In an attempt to hold onto $1.3 million worth of contracts with a US university, Coca-Cola has agreed to carry out an independent audit of its business practices in India and Colombia. This could be an astute means of boosting Coca-Cola's reputation - providing the findings emerge in its favor.
The audit of Coca-Cola's business practices follows complaints submitted in 2004 by a University of Michigan student group. Among other things, the group accused Coca-Cola [KO] of draining the water table in India, causing shallow wells used by local people to dry, and consorting with paramilitary groups in Colombia to threaten union members. Following an audit of these practices, the University will require Coca-Cola to put any necessary corrective actions in place before new contracts are agreed.
Consumer awareness of ethical concerns surrounding the manufacture, marketing and distribution of food and drinks products is growing. The fact that Coca-Cola is willing to look further into these allegations suggests that the company takes such concerns seriously, and, indeed, that it may have nothing to hide concerning the outcome.
Coca-Cola has repeatedly denied allegations regarding human rights abuses in Colombia. The beverages giant has also denied allegations that it is exploiting groundwater in India, citing a lack of evidence and the theory that any decline in the water table is due to certain areas of the country suffering from below average rainfall for several years.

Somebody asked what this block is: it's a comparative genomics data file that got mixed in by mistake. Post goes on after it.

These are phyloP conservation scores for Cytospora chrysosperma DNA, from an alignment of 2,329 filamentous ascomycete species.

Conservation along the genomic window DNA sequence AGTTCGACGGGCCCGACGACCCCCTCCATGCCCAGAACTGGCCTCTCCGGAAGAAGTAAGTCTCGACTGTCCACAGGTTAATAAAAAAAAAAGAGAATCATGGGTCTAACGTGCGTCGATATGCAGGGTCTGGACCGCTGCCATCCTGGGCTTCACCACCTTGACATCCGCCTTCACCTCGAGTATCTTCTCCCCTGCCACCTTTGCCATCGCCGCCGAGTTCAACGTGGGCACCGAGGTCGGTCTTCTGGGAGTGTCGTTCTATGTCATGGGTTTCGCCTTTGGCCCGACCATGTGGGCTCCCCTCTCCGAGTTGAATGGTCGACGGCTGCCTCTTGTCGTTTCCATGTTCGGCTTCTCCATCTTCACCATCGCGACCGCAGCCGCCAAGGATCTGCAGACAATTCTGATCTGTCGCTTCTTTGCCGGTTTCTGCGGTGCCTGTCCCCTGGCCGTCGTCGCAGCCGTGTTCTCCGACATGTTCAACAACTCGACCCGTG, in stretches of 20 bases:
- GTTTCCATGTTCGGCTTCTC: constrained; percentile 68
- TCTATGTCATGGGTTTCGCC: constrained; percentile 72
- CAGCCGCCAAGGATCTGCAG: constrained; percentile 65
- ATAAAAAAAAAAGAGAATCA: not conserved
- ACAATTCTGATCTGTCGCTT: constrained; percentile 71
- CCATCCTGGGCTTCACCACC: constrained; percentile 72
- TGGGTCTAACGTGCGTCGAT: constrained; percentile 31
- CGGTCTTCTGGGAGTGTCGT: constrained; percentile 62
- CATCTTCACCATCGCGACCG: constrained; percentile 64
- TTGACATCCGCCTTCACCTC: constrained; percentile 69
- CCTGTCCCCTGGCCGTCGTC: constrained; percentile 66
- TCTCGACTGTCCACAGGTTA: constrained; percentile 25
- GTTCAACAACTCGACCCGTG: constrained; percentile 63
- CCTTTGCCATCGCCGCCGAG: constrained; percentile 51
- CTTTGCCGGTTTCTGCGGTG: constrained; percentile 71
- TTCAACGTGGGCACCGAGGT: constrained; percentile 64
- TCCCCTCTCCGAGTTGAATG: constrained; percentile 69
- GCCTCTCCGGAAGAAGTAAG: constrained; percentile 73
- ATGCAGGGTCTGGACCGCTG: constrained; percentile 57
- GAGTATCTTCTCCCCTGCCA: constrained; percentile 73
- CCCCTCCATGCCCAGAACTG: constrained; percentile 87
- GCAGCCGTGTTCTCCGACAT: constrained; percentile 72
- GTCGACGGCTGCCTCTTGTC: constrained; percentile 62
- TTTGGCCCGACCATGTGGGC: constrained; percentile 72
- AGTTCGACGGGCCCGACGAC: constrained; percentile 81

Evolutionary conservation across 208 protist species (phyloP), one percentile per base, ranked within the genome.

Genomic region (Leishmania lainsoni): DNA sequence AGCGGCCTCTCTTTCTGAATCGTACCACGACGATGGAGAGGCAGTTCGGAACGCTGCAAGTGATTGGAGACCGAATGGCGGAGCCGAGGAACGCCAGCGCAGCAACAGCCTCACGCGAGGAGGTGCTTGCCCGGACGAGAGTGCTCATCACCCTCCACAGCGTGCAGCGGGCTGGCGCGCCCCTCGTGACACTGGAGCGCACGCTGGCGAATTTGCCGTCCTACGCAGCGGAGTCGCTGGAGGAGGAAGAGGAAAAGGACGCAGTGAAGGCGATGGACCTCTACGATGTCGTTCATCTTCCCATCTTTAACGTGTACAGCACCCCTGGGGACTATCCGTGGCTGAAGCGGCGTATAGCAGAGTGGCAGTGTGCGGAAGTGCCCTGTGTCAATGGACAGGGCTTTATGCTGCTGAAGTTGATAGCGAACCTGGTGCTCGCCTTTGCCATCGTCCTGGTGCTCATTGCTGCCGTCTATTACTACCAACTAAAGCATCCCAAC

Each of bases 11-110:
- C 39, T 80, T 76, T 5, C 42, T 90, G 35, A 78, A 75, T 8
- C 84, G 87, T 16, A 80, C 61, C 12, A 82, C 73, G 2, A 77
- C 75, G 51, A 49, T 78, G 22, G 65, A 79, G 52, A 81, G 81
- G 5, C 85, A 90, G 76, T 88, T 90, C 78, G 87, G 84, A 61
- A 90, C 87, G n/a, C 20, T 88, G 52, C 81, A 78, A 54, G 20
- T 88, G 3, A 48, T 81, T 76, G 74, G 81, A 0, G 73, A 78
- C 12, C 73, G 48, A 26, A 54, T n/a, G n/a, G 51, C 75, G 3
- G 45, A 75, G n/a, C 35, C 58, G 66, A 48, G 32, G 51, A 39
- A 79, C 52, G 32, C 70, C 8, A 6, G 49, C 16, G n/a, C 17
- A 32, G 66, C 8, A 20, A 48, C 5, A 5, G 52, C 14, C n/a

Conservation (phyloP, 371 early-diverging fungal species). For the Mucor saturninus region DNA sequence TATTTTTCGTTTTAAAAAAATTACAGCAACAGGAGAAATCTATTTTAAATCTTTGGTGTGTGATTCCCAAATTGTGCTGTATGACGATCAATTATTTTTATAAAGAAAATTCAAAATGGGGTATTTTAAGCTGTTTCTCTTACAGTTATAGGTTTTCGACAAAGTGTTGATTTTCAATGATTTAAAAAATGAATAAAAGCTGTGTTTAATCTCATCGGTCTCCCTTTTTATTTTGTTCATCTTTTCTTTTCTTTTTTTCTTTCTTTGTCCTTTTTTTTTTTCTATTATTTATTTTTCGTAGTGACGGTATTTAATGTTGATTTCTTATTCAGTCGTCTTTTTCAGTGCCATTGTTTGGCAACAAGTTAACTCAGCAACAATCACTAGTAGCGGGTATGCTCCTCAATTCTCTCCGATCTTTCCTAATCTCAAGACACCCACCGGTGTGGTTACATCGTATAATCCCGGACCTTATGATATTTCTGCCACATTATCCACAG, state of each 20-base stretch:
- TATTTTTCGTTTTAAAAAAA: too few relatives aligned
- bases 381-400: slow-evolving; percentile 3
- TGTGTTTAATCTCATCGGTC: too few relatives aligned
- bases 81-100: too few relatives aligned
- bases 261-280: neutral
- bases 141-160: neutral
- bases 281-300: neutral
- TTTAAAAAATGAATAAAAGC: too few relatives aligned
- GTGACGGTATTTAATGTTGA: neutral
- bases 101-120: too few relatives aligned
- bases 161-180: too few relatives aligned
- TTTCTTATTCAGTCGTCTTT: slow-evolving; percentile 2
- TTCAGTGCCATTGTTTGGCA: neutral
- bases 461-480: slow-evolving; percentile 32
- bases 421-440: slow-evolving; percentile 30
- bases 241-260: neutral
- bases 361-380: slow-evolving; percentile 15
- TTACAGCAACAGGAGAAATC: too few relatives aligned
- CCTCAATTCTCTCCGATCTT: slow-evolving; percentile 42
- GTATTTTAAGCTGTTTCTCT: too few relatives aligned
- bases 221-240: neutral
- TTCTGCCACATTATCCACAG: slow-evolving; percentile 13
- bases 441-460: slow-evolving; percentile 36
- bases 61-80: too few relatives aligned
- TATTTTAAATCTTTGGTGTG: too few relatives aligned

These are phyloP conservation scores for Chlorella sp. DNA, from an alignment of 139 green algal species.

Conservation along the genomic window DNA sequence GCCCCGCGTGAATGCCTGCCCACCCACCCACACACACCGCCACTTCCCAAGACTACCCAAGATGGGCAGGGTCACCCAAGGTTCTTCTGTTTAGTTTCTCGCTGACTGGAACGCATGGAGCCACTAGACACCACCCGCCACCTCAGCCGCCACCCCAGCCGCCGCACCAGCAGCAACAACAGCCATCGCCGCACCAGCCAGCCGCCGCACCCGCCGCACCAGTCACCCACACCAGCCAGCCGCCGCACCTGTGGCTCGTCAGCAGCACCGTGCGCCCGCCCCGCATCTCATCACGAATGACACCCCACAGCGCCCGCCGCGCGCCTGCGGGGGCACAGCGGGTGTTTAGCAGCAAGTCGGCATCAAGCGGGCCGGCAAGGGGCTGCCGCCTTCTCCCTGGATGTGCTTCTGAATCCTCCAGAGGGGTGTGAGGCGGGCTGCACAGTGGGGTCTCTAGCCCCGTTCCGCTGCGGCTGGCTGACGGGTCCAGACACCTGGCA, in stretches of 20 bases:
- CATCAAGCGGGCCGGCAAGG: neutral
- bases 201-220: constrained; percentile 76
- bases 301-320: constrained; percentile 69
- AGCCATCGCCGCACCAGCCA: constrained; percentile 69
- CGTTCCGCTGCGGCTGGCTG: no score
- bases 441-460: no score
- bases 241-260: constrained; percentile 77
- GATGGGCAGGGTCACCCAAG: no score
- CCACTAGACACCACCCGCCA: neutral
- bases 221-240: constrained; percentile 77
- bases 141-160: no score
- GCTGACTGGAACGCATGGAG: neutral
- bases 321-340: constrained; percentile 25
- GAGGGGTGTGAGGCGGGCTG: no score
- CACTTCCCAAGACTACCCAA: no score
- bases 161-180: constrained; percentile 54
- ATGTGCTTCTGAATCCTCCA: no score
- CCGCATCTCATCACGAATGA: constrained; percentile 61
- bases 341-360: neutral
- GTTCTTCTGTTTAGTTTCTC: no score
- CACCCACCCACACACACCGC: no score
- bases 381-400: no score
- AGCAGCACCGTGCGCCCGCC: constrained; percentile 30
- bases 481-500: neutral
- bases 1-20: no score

Consumers are now far better informed about the complex and interconnected ethical concerns which affect food and drinks along the entire value chain. Collectively, consumers can make a difference through their purchasing power, and Coca-Cola is likely to be concerned that a significant boycott of its products could ensue from the Michigan case.
If manufacturers want to target the growing number of ethical consumers, they need not only ensure that they respond to consumers' concerns by modifying practices to meet the expectations of this group, but, crucially, to ensure that they effectively communicate any ethical policy changes made.
Furthermore, the audit could bring a silver lining for Coca-Cola. The well-publicized nature of the enquiries means that, if Coca-Cola is found to be clear of all wrongdoing, the company could finally answer some of the environmental and labor allegations that have dogged its reputation for some time.